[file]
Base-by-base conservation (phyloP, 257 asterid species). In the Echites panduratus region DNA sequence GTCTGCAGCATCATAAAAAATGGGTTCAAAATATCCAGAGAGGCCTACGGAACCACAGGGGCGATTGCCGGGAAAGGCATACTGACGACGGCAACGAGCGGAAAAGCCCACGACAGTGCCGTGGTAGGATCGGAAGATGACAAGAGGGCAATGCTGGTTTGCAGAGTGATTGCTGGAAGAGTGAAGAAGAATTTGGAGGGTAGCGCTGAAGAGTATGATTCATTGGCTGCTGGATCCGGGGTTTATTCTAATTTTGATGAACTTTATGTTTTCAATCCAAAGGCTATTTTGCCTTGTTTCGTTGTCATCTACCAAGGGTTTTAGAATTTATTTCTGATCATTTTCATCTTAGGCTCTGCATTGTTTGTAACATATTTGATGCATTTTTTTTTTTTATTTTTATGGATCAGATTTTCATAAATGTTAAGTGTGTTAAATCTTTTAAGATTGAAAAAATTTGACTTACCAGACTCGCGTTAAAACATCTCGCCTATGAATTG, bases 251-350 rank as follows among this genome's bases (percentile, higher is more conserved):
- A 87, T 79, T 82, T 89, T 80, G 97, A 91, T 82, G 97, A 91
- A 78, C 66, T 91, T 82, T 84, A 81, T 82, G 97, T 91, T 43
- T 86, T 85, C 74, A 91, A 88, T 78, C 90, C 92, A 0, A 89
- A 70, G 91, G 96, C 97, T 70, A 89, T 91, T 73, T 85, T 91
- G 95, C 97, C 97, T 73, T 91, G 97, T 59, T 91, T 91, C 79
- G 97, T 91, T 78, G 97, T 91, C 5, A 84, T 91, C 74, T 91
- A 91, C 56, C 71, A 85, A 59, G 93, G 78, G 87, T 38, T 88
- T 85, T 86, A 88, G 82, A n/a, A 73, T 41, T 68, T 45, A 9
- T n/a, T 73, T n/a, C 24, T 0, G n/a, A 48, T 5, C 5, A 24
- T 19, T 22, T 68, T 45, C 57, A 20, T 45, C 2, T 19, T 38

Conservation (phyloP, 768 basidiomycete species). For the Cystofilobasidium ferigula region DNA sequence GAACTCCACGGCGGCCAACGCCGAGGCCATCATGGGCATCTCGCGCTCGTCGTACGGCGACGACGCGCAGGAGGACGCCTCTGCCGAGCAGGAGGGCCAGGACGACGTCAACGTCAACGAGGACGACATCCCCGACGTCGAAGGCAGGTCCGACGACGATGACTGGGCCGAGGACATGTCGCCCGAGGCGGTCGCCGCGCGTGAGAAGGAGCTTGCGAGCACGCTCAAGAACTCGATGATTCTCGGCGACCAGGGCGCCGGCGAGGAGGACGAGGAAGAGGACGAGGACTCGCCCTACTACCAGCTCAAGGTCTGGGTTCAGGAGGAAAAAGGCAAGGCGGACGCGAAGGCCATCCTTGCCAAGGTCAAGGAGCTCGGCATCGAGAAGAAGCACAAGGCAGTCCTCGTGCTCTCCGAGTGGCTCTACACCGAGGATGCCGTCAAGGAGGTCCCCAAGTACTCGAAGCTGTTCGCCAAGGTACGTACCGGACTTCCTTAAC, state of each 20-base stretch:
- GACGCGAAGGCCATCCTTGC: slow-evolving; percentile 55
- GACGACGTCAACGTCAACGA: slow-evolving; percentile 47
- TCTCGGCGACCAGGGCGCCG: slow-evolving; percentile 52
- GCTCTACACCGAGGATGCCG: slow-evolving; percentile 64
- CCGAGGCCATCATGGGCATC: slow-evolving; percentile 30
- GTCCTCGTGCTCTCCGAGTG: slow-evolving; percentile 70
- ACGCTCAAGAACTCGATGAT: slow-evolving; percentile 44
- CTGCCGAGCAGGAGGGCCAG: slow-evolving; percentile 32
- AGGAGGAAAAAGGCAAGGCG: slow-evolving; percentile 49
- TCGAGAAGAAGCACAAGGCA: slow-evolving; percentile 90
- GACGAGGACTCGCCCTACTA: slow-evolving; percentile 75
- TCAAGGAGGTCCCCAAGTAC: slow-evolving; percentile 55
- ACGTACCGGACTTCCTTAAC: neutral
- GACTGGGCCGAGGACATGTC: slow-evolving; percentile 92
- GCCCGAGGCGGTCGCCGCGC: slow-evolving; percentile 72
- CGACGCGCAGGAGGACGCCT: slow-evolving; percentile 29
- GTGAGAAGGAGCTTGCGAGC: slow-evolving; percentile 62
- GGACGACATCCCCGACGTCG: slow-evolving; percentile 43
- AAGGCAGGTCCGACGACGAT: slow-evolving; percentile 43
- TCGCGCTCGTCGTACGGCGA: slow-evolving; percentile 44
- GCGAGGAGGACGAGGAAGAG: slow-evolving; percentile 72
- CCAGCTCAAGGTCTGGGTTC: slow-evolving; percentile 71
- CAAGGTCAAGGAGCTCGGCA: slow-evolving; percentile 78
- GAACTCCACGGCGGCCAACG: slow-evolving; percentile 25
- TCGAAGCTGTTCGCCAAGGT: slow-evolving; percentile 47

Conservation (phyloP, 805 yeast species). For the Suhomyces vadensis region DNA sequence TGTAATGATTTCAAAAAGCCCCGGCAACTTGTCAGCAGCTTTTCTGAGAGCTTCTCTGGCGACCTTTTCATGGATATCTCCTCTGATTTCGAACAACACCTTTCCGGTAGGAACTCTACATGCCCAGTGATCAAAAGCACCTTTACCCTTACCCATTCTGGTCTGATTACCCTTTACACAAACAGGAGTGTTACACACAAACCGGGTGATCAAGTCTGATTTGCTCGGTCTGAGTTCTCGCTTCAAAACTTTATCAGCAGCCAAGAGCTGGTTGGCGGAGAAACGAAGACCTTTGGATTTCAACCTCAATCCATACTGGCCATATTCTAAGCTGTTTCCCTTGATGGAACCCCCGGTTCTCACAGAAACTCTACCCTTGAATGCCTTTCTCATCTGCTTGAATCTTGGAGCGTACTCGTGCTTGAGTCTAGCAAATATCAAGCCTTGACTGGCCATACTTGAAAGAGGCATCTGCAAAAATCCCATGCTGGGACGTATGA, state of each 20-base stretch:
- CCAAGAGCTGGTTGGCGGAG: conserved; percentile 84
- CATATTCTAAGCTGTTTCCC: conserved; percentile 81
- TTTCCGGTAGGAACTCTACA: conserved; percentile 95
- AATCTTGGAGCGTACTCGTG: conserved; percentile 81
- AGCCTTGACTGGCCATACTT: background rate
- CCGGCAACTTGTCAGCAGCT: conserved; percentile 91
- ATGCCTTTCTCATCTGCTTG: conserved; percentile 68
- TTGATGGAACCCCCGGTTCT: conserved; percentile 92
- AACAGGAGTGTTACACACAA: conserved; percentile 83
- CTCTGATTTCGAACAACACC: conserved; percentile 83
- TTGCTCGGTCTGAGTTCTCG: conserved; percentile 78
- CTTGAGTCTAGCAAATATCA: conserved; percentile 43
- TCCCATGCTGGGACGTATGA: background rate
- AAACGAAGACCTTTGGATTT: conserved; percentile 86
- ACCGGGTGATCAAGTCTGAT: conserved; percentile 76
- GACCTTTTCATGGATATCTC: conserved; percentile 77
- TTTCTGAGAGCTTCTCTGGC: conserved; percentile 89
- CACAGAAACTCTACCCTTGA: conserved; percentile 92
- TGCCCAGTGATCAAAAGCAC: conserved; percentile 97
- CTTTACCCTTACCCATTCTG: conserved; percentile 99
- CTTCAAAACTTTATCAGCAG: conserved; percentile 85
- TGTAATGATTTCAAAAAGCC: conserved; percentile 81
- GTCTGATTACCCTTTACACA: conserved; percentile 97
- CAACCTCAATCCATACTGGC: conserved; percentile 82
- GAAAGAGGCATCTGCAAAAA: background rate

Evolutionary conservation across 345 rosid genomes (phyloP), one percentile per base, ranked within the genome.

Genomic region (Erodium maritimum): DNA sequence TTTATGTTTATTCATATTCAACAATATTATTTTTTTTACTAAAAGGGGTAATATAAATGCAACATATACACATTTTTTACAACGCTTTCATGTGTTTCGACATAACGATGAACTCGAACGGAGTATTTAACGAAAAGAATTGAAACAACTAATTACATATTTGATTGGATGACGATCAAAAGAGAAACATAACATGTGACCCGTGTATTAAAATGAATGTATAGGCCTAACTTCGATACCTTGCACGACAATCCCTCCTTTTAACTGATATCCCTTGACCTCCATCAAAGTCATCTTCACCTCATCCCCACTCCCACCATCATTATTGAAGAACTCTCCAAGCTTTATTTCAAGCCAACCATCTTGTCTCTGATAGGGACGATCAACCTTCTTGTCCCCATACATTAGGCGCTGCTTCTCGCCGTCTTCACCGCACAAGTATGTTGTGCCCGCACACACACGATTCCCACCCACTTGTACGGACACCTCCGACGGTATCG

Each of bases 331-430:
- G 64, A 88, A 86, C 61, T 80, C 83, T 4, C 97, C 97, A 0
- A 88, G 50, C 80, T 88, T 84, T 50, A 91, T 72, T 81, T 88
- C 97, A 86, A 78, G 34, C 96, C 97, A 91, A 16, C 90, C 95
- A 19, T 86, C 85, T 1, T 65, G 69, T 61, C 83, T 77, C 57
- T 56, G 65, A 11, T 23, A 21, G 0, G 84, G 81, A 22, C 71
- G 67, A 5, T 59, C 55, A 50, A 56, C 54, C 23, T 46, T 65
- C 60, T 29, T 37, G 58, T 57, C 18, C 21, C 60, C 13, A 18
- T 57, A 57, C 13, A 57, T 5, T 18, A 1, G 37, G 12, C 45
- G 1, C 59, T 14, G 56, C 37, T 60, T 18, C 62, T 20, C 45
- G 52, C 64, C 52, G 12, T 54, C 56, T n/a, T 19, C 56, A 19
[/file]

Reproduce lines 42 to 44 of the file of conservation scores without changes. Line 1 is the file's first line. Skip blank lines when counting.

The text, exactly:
- AATCTTGGAGCGTACTCGTG: conserved; percentile 81
- AGCCTTGACTGGCCATACTT: background rate
- CCGGCAACTTGTCAGCAGCT: conserved; percentile 91